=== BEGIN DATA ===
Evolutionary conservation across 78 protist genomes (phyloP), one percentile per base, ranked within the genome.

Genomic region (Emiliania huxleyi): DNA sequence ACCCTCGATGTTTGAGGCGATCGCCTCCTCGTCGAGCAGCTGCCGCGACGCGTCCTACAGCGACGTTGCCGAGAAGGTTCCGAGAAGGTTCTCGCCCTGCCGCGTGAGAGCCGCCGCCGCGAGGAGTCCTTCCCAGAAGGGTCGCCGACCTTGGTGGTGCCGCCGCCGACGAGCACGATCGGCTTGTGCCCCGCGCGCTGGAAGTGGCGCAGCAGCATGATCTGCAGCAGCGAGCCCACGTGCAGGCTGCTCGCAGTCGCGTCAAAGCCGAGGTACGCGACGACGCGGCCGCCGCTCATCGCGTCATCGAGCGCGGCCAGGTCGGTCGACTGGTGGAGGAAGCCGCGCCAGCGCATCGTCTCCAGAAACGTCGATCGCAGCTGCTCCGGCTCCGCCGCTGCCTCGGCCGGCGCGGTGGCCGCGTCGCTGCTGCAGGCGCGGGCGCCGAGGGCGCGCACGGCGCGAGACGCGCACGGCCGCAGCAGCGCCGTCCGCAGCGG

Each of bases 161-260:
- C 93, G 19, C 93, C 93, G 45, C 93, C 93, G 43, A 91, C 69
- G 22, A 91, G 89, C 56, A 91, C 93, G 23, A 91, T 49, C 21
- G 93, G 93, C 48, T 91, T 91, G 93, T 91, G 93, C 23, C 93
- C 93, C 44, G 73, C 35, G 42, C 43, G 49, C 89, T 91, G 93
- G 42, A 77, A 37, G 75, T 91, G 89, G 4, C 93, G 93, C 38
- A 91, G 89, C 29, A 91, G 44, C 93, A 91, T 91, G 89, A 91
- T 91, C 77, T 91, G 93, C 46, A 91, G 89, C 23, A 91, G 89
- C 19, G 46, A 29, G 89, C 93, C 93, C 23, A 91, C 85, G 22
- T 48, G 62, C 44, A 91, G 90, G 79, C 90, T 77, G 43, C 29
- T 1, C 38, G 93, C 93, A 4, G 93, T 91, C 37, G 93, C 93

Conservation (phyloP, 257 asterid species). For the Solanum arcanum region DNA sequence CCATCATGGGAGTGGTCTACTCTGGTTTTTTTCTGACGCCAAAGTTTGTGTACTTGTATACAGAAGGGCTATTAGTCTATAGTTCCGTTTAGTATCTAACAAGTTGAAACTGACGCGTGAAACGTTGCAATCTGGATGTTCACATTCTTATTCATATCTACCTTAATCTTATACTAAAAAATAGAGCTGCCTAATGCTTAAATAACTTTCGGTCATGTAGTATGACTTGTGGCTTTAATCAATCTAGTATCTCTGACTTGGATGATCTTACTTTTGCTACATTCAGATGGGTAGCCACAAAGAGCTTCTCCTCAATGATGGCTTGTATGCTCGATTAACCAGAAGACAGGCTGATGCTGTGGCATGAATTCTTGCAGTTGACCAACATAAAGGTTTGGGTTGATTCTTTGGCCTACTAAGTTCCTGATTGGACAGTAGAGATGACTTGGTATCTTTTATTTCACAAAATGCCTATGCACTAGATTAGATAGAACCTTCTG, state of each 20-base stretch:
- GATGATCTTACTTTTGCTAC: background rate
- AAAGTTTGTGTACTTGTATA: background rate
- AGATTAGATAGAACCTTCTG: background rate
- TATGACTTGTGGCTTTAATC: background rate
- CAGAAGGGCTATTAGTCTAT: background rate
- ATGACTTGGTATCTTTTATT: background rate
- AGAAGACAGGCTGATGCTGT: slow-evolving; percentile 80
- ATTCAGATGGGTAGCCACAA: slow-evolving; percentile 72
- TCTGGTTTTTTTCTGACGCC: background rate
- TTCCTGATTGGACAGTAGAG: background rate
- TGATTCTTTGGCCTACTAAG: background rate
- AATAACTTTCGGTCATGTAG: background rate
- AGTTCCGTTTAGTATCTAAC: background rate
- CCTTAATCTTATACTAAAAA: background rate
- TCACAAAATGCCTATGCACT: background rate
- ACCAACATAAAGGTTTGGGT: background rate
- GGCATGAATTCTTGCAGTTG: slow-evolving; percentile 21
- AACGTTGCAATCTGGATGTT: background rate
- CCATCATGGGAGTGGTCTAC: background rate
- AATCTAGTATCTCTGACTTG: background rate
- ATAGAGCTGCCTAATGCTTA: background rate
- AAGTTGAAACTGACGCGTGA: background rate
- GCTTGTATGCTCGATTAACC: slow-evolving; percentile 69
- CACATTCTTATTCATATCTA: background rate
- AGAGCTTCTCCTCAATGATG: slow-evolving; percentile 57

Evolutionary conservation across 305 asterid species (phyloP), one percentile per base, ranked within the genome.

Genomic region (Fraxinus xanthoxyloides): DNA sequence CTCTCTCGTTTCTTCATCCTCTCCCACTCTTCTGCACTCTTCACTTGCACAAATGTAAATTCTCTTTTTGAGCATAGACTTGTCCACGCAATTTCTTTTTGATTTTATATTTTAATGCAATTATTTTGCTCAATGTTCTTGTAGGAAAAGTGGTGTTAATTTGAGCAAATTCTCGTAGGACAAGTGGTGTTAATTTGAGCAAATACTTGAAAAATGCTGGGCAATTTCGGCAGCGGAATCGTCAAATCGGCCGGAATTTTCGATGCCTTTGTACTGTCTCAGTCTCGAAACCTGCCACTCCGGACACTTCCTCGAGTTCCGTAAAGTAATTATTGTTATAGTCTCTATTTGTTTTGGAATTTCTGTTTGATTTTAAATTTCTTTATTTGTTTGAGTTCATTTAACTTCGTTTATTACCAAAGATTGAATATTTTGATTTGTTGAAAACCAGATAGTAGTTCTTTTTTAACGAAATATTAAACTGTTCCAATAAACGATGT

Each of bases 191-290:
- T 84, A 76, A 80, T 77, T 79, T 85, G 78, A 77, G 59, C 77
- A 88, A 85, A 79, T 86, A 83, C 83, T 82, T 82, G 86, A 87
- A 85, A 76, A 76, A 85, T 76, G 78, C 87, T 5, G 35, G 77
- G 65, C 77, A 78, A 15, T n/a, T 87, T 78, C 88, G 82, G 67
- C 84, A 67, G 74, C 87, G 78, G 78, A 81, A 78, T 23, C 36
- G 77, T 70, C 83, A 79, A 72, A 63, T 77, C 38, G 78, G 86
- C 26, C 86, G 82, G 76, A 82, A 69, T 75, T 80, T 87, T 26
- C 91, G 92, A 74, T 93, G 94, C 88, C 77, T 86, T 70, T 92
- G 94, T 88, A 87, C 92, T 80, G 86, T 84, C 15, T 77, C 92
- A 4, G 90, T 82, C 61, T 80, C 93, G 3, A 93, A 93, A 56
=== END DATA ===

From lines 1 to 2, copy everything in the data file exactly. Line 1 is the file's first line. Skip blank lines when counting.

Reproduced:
Evolutionary conservation across 78 protist genomes (phyloP), one percentile per base, ranked within the genome.

Genomic region (Emiliania huxleyi): DNA sequence ACCCTCGATGTTTGAGGCGATCGCCTCCTCGTCGAGCAGCTGCCGCGACGCGTCCTACAGCGACGTTGCCGAGAAGGTTCCGAGAAGGTTCTCGCCCTGCCGCGTGAGAGCCGCCGCCGCGAGGAGTCCTTCCCAGAAGGGTCGCCGACCTTGGTGGTGCCGCCGCCGACGAGCACGATCGGCTTGTGCCCCGCGCGCTGGAAGTGGCGCAGCAGCATGATCTGCAGCAGCGAGCCCACGTGCAGGCTGCTCGCAGTCGCGTCAAAGCCGAGGTACGCGACGACGCGGCCGCCGCTCATCGCGTCATCGAGCGCGGCCAGGTCGGTCGACTGGTGGAGGAAGCCGCGCCAGCGCATCGTCTCCAGAAACGTCGATCGCAGCTGCTCCGGCTCCGCCGCTGCCTCGGCCGGCGCGGTGGCCGCGTCGCTGCTGCAGGCGCGGGCGCCGAGGGCGCGCACGGCGCGAGACGCGCACGGCCGCAGCAGCGCCGTCCGCAGCGG